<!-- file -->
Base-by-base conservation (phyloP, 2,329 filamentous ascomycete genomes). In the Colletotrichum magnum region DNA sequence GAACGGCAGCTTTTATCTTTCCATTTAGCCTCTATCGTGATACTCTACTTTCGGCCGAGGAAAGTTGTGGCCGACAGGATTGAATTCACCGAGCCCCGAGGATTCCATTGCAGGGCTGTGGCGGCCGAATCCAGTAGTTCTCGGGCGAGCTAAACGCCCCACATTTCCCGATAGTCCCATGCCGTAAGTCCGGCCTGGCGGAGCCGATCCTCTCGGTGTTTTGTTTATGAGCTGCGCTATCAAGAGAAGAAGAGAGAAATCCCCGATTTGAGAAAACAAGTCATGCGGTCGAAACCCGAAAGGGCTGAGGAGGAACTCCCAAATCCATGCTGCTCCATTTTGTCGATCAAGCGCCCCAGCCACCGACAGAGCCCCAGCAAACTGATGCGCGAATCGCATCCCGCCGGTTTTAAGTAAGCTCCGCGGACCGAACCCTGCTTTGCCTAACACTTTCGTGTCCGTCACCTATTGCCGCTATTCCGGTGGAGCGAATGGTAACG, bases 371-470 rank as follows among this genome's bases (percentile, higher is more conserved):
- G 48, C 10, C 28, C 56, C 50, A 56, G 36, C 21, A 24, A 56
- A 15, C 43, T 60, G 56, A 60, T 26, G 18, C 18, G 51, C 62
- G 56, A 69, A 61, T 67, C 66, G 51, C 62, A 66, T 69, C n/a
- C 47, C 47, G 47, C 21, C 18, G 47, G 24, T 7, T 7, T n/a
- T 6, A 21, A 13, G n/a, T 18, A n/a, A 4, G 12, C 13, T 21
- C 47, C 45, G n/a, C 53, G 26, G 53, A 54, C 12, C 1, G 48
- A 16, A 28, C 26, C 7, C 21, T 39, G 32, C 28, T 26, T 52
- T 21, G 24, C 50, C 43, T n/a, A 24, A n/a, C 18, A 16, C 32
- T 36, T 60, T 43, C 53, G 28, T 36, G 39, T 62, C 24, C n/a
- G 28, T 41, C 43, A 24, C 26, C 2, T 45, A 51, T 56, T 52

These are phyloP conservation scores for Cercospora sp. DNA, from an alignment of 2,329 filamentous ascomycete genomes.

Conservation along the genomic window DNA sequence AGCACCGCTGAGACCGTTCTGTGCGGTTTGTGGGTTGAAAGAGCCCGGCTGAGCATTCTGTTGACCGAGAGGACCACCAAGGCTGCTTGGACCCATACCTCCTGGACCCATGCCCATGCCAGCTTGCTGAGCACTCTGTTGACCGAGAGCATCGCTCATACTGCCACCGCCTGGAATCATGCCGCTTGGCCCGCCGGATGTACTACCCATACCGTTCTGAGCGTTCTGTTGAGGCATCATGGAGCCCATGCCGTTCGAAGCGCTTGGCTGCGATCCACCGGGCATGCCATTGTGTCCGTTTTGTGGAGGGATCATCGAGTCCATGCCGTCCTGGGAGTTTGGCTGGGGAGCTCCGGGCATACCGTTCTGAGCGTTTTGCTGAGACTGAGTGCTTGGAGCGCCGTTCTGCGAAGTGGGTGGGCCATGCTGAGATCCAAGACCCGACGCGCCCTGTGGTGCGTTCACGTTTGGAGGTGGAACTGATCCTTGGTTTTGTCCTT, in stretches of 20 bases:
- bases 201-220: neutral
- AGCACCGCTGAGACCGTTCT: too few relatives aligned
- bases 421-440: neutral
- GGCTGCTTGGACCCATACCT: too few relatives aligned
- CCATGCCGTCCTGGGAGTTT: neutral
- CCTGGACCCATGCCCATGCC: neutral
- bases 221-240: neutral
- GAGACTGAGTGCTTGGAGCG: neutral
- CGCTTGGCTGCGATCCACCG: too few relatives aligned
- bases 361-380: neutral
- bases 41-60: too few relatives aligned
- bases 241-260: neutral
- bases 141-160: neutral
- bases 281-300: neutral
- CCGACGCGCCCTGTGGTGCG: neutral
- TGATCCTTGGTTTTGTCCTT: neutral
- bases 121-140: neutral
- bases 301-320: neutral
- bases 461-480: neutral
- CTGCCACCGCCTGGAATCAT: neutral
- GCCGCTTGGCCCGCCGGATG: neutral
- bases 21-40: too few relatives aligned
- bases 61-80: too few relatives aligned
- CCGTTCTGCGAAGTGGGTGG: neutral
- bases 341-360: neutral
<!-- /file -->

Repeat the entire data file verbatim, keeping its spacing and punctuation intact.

Base-by-base conservation (phyloP, 2,329 filamentous ascomycete genomes). In the Colletotrichum magnum region DNA sequence GAACGGCAGCTTTTATCTTTCCATTTAGCCTCTATCGTGATACTCTACTTTCGGCCGAGGAAAGTTGTGGCCGACAGGATTGAATTCACCGAGCCCCGAGGATTCCATTGCAGGGCTGTGGCGGCCGAATCCAGTAGTTCTCGGGCGAGCTAAACGCCCCACATTTCCCGATAGTCCCATGCCGTAAGTCCGGCCTGGCGGAGCCGATCCTCTCGGTGTTTTGTTTATGAGCTGCGCTATCAAGAGAAGAAGAGAGAAATCCCCGATTTGAGAAAACAAGTCATGCGGTCGAAACCCGAAAGGGCTGAGGAGGAACTCCCAAATCCATGCTGCTCCATTTTGTCGATCAAGCGCCCCAGCCACCGACAGAGCCCCAGCAAACTGATGCGCGAATCGCATCCCGCCGGTTTTAAGTAAGCTCCGCGGACCGAACCCTGCTTTGCCTAACACTTTCGTGTCCGTCACCTATTGCCGCTATTCCGGTGGAGCGAATGGTAACG, bases 371-470 rank as follows among this genome's bases (percentile, higher is more conserved):
- G 48, C 10, C 28, C 56, C 50, A 56, G 36, C 21, A 24, A 56
- A 15, C 43, T 60, G 56, A 60, T 26, G 18, C 18, G 51, C 62
- G 56, A 69, A 61, T 67, C 66, G 51, C 62, A 66, T 69, C n/a
- C 47, C 47, G 47, C 21, C 18, G 47, G 24, T 7, T 7, T n/a
- T 6, A 21, A 13, G n/a, T 18, A n/a, A 4, G 12, C 13, T 21
- C 47, C 45, G n/a, C 53, G 26, G 53, A 54, C 12, C 1, G 48
- A 16, A 28, C 26, C 7, C 21, T 39, G 32, C 28, T 26, T 52
- T 21, G 24, C 50, C 43, T n/a, A 24, A n/a, C 18, A 16, C 32
- T 36, T 60, T 43, C 53, G 28, T 36, G 39, T 62, C 24, C n/a
- G 28, T 41, C 43, A 24, C 26, C 2, T 45, A 51, T 56, T 52

These are phyloP conservation scores for Cercospora sp. DNA, from an alignment of 2,329 filamentous ascomycete genomes.

Conservation along the genomic window DNA sequence AGCACCGCTGAGACCGTTCTGTGCGGTTTGTGGGTTGAAAGAGCCCGGCTGAGCATTCTGTTGACCGAGAGGACCACCAAGGCTGCTTGGACCCATACCTCCTGGACCCATGCCCATGCCAGCTTGCTGAGCACTCTGTTGACCGAGAGCATCGCTCATACTGCCACCGCCTGGAATCATGCCGCTTGGCCCGCCGGATGTACTACCCATACCGTTCTGAGCGTTCTGTTGAGGCATCATGGAGCCCATGCCGTTCGAAGCGCTTGGCTGCGATCCACCGGGCATGCCATTGTGTCCGTTTTGTGGAGGGATCATCGAGTCCATGCCGTCCTGGGAGTTTGGCTGGGGAGCTCCGGGCATACCGTTCTGAGCGTTTTGCTGAGACTGAGTGCTTGGAGCGCCGTTCTGCGAAGTGGGTGGGCCATGCTGAGATCCAAGACCCGACGCGCCCTGTGGTGCGTTCACGTTTGGAGGTGGAACTGATCCTTGGTTTTGTCCTT, in stretches of 20 bases:
- bases 201-220: neutral
- AGCACCGCTGAGACCGTTCT: too few relatives aligned
- bases 421-440: neutral
- GGCTGCTTGGACCCATACCT: too few relatives aligned
- CCATGCCGTCCTGGGAGTTT: neutral
- CCTGGACCCATGCCCATGCC: neutral
- bases 221-240: neutral
- GAGACTGAGTGCTTGGAGCG: neutral
- CGCTTGGCTGCGATCCACCG: too few relatives aligned
- bases 361-380: neutral
- bases 41-60: too few relatives aligned
- bases 241-260: neutral
- bases 141-160: neutral
- bases 281-300: neutral
- CCGACGCGCCCTGTGGTGCG: neutral
- TGATCCTTGGTTTTGTCCTT: neutral
- bases 121-140: neutral
- bases 301-320: neutral
- bases 461-480: neutral
- CTGCCACCGCCTGGAATCAT: neutral
- GCCGCTTGGCCCGCCGGATG: neutral
- bases 21-40: too few relatives aligned
- bases 61-80: too few relatives aligned
- CCGTTCTGCGAAGTGGGTGG: neutral
- bases 341-360: neutral